Israel's neighbor Jordan had largely avoided the unrest sparked by the Arab Spring until now. Jordan's king has outlasted protests that have been much smaller than in other nations, but a government move to raise fuel prices sparked fresh protests and even calls for King Abdullah to step down. A protester who died in a clash with police has become a symbol of protesters' fury. NPR's Leila Fadel has the story.
NPR's business news starts with more mortgage problems.
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INSKEEP: Independent auditors released a report this morning, showing that the Federal Housing Administration is facing a shortfall from losses on the mortgages it insures. The Obama administration says it's going to take steps to prevent a taxpayer bailout.
As NPR's Ailsa Chang reports, the FHA has been struggling since the foreclosure crisis hit four years ago.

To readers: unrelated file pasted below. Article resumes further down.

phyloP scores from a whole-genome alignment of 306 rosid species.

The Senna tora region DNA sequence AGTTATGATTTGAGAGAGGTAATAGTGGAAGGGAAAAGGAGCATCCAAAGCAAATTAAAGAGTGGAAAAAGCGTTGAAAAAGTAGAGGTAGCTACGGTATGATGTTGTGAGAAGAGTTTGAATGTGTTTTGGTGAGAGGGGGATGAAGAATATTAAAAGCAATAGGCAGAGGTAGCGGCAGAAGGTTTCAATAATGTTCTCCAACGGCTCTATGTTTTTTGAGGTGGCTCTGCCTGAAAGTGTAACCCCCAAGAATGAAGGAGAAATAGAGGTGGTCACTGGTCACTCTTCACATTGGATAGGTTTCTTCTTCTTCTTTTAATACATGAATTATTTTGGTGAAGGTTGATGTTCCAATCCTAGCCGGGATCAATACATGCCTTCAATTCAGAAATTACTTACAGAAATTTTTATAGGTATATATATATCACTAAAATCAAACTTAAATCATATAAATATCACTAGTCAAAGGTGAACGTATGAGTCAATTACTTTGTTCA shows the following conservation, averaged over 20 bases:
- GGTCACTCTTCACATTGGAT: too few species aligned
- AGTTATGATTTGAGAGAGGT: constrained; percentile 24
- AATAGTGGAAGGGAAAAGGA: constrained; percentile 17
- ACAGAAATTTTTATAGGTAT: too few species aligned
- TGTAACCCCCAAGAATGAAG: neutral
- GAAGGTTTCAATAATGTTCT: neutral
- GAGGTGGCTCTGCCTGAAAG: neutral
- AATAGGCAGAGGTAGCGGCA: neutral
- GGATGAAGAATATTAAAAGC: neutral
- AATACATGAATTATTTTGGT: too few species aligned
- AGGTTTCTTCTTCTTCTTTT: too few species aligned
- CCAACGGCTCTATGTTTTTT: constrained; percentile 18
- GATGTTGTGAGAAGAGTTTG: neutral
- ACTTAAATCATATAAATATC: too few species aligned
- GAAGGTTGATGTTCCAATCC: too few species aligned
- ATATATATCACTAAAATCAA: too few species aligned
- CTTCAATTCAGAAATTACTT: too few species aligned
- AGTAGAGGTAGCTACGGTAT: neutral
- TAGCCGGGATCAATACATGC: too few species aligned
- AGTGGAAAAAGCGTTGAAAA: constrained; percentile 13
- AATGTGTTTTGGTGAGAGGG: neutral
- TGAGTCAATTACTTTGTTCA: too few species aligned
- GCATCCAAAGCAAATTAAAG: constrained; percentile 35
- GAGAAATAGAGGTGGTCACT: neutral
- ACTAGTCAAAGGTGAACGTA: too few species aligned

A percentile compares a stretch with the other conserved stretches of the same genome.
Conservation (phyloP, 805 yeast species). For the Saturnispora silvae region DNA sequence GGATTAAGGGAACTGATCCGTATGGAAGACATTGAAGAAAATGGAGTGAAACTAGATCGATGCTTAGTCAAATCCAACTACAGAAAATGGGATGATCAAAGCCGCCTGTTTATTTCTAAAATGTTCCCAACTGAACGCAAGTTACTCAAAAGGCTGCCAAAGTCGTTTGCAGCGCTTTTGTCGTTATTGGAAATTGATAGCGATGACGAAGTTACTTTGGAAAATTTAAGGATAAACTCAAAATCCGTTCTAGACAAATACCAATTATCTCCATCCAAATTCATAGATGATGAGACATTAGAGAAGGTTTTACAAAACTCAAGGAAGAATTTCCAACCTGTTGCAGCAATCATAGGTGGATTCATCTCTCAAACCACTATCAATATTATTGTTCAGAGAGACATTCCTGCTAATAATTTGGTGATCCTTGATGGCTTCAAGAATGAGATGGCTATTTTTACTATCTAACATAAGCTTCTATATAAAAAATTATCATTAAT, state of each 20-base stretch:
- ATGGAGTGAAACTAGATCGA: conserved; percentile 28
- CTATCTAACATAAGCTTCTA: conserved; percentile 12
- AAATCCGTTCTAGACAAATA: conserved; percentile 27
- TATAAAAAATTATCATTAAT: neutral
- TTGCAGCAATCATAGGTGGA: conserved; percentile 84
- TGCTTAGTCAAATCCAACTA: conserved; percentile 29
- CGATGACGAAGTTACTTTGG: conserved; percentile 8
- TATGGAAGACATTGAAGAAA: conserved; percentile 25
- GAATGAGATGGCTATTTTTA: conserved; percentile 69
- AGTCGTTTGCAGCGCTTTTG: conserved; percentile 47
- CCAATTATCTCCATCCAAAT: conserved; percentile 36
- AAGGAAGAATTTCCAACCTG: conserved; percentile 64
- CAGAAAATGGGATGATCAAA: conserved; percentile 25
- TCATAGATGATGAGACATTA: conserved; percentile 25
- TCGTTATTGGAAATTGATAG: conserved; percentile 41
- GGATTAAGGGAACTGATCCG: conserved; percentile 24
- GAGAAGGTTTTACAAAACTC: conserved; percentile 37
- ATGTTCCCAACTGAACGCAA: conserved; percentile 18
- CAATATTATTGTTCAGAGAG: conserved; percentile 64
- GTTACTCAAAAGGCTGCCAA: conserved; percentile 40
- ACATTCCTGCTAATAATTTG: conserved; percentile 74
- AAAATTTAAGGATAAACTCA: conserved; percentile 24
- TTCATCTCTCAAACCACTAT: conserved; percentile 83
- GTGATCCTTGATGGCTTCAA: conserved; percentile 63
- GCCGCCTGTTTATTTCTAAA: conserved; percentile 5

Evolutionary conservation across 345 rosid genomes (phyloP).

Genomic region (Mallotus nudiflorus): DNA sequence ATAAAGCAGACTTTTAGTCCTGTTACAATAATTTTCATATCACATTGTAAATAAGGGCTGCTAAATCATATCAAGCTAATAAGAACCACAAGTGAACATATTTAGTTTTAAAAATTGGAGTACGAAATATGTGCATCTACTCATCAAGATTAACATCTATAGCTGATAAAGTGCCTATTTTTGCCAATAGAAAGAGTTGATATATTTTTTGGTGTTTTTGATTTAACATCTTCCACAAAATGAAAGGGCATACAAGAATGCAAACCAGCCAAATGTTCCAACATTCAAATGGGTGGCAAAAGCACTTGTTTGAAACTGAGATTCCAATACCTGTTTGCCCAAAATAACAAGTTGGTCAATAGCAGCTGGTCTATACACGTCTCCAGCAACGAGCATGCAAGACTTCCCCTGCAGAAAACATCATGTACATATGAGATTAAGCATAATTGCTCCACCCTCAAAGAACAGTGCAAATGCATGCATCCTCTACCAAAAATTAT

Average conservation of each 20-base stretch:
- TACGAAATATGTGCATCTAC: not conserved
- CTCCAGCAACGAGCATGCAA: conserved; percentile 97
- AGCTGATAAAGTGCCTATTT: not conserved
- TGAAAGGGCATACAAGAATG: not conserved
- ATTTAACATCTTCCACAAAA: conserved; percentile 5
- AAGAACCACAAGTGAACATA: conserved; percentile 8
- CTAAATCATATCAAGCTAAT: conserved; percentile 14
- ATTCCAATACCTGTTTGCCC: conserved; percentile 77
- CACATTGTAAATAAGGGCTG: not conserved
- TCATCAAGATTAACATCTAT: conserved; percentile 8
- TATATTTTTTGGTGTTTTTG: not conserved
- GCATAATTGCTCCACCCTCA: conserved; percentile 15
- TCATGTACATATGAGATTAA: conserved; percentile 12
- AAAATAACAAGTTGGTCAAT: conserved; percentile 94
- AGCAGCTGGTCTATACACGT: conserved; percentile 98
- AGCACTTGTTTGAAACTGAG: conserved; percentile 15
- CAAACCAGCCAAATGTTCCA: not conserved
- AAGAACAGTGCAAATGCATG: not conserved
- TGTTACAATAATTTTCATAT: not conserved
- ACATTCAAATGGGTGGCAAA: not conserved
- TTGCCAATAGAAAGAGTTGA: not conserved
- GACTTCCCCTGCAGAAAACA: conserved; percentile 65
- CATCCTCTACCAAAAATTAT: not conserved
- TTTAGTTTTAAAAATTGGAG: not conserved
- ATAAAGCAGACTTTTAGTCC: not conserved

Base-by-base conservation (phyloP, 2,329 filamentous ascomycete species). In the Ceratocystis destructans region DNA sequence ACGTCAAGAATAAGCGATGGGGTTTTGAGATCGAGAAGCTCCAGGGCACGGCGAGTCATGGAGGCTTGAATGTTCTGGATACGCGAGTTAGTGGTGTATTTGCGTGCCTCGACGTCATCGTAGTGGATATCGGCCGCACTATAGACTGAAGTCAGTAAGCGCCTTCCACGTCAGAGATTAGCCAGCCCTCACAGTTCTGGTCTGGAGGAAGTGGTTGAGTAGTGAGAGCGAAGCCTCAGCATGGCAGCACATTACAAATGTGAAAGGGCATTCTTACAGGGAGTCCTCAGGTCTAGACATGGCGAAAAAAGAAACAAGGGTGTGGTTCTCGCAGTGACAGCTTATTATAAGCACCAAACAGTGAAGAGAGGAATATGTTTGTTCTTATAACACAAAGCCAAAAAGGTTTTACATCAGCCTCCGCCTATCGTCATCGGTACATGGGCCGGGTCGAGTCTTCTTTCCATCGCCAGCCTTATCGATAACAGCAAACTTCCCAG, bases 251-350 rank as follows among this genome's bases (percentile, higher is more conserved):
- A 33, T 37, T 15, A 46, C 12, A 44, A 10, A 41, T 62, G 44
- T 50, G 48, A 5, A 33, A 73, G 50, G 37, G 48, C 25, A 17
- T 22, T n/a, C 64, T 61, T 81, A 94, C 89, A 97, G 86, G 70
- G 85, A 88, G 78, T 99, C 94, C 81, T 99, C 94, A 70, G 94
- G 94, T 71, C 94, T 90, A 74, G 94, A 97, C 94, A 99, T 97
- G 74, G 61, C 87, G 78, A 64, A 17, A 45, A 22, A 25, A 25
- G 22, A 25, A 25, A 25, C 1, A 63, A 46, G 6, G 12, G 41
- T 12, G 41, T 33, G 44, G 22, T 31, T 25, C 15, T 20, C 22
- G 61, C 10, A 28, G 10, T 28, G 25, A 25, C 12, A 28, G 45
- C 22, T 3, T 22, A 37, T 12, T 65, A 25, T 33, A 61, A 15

Voters in Washington and Colorado just approved measures legalizing marijuana for recreational use. But businesses that want to sell marijuana in those states will face a problem: No bank wants to do business with them.
I called several banks in Washington. I called a local credit union, a tiny bank in the San Juan islands. Everybody said basically the same thing. Even if selling marijuana is legal under state law, it's still illegal under federal law. And banks and credit unions worry that this could get them in trouble.